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Storytelling Is An Art Form

SASKATCHEWAN INDIAN      POWWOW ISSUE 1998      v28 n03 p14  
Storytelling, we are often told, is an art regulated to "storytellers" of the community. In my experience, in an effort not to dance blind, I have never found that to be the case. Each family unit had someone who was the most skilful in the art and passed the stories to all the family members and each family member was able to tell the stories in preparation for the time when he or she began to raise a family. It is very hard for me to imagine a family unit wintering on their own, as they most often did due to the scarcity of game, to go through the winter without stories because the "storyteller" was miles away at another camp.

Wintering on the trapline in northern Saskatchewan when I was a child, my late mother would tell us stories as we were laying down to go to sleep. None of this romantic notion of sitting around a campfire listening to the community "storyteller" have I ever experienced. It would have to be a pretty big teepee- a multi-family condo-teepee perhaps-- to include all the people to come listen to the community "storyteller". It is true that in social gatherings like powwows the best storyteller of the community would be asked to tell stories and often did. Nevertheless, it was necessary for each person in the community to know the stories even if they were not "storytellers". It was necessary because telling stories was one of the key components of educating our young about the world and about our cultures- if the family members did not relate the stories to their children then many would grow up without an education for most of the year because tribal gatherings were rare and often held in summer months when traditional stories were not told.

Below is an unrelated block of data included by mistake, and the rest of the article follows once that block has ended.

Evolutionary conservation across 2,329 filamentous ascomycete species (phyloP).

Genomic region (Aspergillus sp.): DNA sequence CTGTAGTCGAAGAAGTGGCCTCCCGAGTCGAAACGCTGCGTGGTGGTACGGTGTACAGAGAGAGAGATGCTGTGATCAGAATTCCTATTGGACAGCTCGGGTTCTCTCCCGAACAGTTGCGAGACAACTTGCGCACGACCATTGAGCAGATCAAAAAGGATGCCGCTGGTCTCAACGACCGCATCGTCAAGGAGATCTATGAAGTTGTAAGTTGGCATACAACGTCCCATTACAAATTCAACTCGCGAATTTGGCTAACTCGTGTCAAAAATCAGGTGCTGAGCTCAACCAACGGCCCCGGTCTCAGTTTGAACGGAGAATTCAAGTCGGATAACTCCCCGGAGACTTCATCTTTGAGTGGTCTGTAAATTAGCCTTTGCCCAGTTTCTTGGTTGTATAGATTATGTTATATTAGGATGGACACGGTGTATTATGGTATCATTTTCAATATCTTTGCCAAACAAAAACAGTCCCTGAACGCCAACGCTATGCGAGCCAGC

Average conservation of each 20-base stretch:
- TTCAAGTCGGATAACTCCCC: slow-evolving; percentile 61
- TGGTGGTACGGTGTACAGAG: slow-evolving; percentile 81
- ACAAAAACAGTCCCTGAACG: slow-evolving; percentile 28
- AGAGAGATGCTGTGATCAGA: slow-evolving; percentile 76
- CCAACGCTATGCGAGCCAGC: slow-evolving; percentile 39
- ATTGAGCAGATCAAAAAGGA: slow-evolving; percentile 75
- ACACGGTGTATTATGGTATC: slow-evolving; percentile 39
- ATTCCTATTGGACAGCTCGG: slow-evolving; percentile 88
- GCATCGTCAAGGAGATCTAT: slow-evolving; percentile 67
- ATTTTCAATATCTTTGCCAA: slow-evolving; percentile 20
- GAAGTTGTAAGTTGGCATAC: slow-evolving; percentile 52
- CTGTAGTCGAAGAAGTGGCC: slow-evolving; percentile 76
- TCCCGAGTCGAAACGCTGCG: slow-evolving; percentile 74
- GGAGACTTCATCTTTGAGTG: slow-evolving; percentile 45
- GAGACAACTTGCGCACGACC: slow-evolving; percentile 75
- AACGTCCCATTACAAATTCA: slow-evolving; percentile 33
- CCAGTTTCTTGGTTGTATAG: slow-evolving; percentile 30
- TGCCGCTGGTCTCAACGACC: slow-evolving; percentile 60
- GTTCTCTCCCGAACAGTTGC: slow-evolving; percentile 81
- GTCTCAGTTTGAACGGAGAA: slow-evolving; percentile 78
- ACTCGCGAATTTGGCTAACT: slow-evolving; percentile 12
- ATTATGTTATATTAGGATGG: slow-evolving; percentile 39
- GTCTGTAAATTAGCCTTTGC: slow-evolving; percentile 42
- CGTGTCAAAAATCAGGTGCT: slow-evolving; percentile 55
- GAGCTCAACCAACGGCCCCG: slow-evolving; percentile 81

The term "storyteller", as I use it here in quotation marks, is merely one of the many "invented traditions" that have run amok since we began the blindfold dance ages ago- it is dangerous to accept that such a notion ever existed.

I was shocked by a young mother this winter at storytelling session when she told me she didn't tell her children traditional stories or even read traditional stories to them because she was not a "storyteller". She had bought into this notion of "storyteller". Poor kids they are missing so much!